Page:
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Disabled woman suffers seizure after car towed without warning\n

A HEARTLESS towing company refused to return the car of a disabled woman despite the calls by her distraught daughter, two police officers and a warden.

A HEARTLESS towing company refused to return the car of a disabled woman despite the calls by her distraught daughter, two police officers and a warden.

Lisa Dyson had parked in a disabled bay at St Phillips Square, Birmingham, on the afternoon of April 4, as her mother, Lesley Luckman, who suffers from Non-Epileptic Attack Disorder, desperately needed the toilet.

In their rush, they failed to display Lesley’s blue badge, believing at worst they might receive a ticket. So they were horrified to discover the car had disappeared without a trace just half an hour later.

“I just panicked,” said Lesley, aged 54, from Colebrook Road, in Shirley. “I thought, how will we get home?’

Thinking the car was stolen, Lisa, aged 24, spoke to nearby police officers who put her in touch with Mansfield Group Birmingham, in Witton, who tow cars away for the city council, where she was informed she would have to pay and collect it.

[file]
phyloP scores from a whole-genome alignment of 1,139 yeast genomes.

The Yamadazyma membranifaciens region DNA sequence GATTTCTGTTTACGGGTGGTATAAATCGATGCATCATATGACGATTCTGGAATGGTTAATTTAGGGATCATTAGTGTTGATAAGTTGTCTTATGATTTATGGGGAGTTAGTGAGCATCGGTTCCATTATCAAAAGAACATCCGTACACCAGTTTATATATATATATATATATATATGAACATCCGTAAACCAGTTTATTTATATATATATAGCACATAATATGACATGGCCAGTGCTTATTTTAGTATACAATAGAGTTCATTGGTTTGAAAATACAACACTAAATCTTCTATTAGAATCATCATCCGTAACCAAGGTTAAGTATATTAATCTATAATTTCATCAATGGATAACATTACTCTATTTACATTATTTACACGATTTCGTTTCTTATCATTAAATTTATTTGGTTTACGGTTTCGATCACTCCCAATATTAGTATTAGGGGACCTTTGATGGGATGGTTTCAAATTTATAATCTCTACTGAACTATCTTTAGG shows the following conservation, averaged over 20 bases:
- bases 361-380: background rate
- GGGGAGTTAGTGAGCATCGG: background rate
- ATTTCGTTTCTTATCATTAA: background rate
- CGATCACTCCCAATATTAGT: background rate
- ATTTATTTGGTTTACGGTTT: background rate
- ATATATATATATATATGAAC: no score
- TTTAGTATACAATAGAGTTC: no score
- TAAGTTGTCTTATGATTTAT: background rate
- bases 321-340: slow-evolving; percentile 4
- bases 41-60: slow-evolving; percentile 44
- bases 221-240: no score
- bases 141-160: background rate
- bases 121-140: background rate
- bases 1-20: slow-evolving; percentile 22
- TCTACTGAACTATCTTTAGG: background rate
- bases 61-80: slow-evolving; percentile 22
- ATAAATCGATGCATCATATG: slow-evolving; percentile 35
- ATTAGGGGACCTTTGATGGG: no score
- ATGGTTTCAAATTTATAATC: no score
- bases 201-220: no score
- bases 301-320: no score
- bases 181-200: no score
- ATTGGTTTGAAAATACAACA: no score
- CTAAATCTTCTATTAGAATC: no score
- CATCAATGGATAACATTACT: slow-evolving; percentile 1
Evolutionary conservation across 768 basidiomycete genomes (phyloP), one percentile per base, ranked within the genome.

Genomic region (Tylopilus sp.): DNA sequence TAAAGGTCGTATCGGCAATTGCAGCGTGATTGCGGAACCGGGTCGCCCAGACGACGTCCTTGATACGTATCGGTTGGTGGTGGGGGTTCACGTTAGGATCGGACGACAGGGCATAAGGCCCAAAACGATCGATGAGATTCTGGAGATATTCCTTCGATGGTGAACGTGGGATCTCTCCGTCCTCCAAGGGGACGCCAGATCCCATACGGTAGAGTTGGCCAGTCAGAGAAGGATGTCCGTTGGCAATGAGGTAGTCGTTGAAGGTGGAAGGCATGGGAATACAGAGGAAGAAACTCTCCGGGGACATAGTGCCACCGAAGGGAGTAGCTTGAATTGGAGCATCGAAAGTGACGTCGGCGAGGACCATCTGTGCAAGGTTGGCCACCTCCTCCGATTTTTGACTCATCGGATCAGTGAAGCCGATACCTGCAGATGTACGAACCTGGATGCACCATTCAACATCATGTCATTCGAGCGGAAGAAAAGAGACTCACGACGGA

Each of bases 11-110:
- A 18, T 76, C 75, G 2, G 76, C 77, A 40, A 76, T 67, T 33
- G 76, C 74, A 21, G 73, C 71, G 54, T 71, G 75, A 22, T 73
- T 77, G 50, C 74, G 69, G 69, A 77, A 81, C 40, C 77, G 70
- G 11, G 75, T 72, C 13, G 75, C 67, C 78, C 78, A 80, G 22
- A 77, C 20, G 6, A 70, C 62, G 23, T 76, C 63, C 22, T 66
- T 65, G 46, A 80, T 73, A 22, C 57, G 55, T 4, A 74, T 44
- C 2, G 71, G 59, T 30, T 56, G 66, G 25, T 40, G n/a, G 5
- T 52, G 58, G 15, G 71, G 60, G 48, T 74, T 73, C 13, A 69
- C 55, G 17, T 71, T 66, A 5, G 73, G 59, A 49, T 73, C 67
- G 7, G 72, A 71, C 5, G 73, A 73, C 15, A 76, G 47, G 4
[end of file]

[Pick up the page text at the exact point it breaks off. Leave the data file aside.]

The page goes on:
It was at this point Mrs Luckman suffered a seizure.

“My mum had been on her feet, getting stressed for some time,” Lisa said.

“Because of mum’s condition, she can’t stand for long periods or she starts stuttering, then she collapses and has a fit.”

While the paramedics attended to Mrs Luckman, the officers and a traffic warden requested Mansfield to return the car. All were refused.

“They just said they had no daytime managers available. In the end, we gave up and got a taxi to the pound, when mum should have gone straight back to bed,” said part-time carer Lisa.

“They knew just who I was when I got there, and what had happened but they just took £140 off me.”

The mother and daughter are now calling on Birmingham Council to re-think its towing policy.

Mrs Luckman added: “I could understand a ticket, I knew I’d forgotten my badge. “I could’ve paid the fine but at least I’d have known I was safe, could get home all right.

“But having the car towed away I felt very vulnerable and afraid.”

A city council spokesperson said keeping disabled bays clear for genuine users was a priority.

She added the warden could find no sign of a blue badge, signs of disability adaptions in the vehicle, or a nil rate tax disc so a ticket was issued and the car removed.

“When Ms Dyson and her mother returned, another warden helped by calling control, providing contact numbers, lending his coat and fleece during Ms Luckman’s seizure, and gave advice on how to appeal, which they have not done,” she added.

Mansfield Group declined to comment.

 

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